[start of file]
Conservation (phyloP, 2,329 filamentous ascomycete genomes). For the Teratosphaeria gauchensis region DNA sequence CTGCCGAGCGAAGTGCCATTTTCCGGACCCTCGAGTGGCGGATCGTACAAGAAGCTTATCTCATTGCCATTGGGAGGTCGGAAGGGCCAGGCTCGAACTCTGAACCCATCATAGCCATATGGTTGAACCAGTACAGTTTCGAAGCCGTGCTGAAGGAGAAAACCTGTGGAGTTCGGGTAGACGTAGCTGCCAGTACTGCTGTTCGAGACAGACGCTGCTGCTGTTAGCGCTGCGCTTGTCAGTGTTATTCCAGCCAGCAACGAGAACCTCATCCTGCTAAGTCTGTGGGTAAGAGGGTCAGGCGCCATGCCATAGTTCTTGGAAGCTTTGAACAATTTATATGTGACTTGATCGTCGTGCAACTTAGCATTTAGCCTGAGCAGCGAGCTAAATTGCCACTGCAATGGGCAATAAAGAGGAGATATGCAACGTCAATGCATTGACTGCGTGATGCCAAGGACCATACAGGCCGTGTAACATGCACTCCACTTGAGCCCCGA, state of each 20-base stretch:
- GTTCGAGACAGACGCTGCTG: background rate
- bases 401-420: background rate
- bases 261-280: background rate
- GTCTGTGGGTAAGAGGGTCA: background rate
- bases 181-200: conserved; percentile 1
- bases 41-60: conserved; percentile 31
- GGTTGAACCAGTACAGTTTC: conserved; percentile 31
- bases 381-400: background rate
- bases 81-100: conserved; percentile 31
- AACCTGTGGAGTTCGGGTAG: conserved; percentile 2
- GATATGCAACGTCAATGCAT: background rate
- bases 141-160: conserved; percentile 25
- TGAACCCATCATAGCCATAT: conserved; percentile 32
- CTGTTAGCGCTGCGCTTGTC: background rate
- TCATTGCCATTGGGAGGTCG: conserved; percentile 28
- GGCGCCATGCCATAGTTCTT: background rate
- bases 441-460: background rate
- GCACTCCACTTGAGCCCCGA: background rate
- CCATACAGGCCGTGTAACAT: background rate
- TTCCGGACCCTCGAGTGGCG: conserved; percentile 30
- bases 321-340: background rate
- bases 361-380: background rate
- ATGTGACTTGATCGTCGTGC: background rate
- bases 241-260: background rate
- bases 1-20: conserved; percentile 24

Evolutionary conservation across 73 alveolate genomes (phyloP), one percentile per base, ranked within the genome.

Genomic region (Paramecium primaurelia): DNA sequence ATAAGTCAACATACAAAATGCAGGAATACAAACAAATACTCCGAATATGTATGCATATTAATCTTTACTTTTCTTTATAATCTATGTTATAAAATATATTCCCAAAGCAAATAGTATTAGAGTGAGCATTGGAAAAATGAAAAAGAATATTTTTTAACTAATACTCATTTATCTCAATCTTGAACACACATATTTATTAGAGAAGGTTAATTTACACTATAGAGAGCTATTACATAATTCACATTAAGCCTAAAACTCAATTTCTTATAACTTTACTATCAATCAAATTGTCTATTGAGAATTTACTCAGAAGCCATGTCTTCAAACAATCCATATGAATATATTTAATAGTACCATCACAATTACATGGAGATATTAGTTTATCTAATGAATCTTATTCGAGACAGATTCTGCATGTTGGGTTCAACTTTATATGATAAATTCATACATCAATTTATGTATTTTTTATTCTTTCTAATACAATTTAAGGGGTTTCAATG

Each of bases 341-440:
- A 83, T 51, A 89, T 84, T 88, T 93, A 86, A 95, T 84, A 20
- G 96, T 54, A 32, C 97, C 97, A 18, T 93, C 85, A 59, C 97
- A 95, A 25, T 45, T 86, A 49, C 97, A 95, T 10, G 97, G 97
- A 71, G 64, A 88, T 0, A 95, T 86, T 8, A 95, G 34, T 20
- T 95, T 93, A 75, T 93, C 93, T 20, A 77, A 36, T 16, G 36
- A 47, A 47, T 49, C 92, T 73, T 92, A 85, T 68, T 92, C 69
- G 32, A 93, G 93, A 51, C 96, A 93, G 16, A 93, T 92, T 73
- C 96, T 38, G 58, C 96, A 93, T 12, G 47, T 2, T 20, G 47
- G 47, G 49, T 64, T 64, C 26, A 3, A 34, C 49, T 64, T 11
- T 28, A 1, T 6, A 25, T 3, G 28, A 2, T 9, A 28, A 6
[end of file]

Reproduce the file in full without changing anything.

Conservation (phyloP, 2,329 filamentous ascomycete genomes). For the Teratosphaeria gauchensis region DNA sequence CTGCCGAGCGAAGTGCCATTTTCCGGACCCTCGAGTGGCGGATCGTACAAGAAGCTTATCTCATTGCCATTGGGAGGTCGGAAGGGCCAGGCTCGAACTCTGAACCCATCATAGCCATATGGTTGAACCAGTACAGTTTCGAAGCCGTGCTGAAGGAGAAAACCTGTGGAGTTCGGGTAGACGTAGCTGCCAGTACTGCTGTTCGAGACAGACGCTGCTGCTGTTAGCGCTGCGCTTGTCAGTGTTATTCCAGCCAGCAACGAGAACCTCATCCTGCTAAGTCTGTGGGTAAGAGGGTCAGGCGCCATGCCATAGTTCTTGGAAGCTTTGAACAATTTATATGTGACTTGATCGTCGTGCAACTTAGCATTTAGCCTGAGCAGCGAGCTAAATTGCCACTGCAATGGGCAATAAAGAGGAGATATGCAACGTCAATGCATTGACTGCGTGATGCCAAGGACCATACAGGCCGTGTAACATGCACTCCACTTGAGCCCCGA, state of each 20-base stretch:
- GTTCGAGACAGACGCTGCTG: background rate
- bases 401-420: background rate
- bases 261-280: background rate
- GTCTGTGGGTAAGAGGGTCA: background rate
- bases 181-200: conserved; percentile 1
- bases 41-60: conserved; percentile 31
- GGTTGAACCAGTACAGTTTC: conserved; percentile 31
- bases 381-400: background rate
- bases 81-100: conserved; percentile 31
- AACCTGTGGAGTTCGGGTAG: conserved; percentile 2
- GATATGCAACGTCAATGCAT: background rate
- bases 141-160: conserved; percentile 25
- TGAACCCATCATAGCCATAT: conserved; percentile 32
- CTGTTAGCGCTGCGCTTGTC: background rate
- TCATTGCCATTGGGAGGTCG: conserved; percentile 28
- GGCGCCATGCCATAGTTCTT: background rate
- bases 441-460: background rate
- GCACTCCACTTGAGCCCCGA: background rate
- CCATACAGGCCGTGTAACAT: background rate
- TTCCGGACCCTCGAGTGGCG: conserved; percentile 30
- bases 321-340: background rate
- bases 361-380: background rate
- ATGTGACTTGATCGTCGTGC: background rate
- bases 241-260: background rate
- bases 1-20: conserved; percentile 24

Evolutionary conservation across 73 alveolate genomes (phyloP), one percentile per base, ranked within the genome.

Genomic region (Paramecium primaurelia): DNA sequence ATAAGTCAACATACAAAATGCAGGAATACAAACAAATACTCCGAATATGTATGCATATTAATCTTTACTTTTCTTTATAATCTATGTTATAAAATATATTCCCAAAGCAAATAGTATTAGAGTGAGCATTGGAAAAATGAAAAAGAATATTTTTTAACTAATACTCATTTATCTCAATCTTGAACACACATATTTATTAGAGAAGGTTAATTTACACTATAGAGAGCTATTACATAATTCACATTAAGCCTAAAACTCAATTTCTTATAACTTTACTATCAATCAAATTGTCTATTGAGAATTTACTCAGAAGCCATGTCTTCAAACAATCCATATGAATATATTTAATAGTACCATCACAATTACATGGAGATATTAGTTTATCTAATGAATCTTATTCGAGACAGATTCTGCATGTTGGGTTCAACTTTATATGATAAATTCATACATCAATTTATGTATTTTTTATTCTTTCTAATACAATTTAAGGGGTTTCAATG

Each of bases 341-440:
- A 83, T 51, A 89, T 84, T 88, T 93, A 86, A 95, T 84, A 20
- G 96, T 54, A 32, C 97, C 97, A 18, T 93, C 85, A 59, C 97
- A 95, A 25, T 45, T 86, A 49, C 97, A 95, T 10, G 97, G 97
- A 71, G 64, A 88, T 0, A 95, T 86, T 8, A 95, G 34, T 20
- T 95, T 93, A 75, T 93, C 93, T 20, A 77, A 36, T 16, G 36
- A 47, A 47, T 49, C 92, T 73, T 92, A 85, T 68, T 92, C 69
- G 32, A 93, G 93, A 51, C 96, A 93, G 16, A 93, T 92, T 73
- C 96, T 38, G 58, C 96, A 93, T 12, G 47, T 2, T 20, G 47
- G 47, G 49, T 64, T 64, C 26, A 3, A 34, C 49, T 64, T 11
- T 28, A 1, T 6, A 25, T 3, G 28, A 2, T 9, A 28, A 6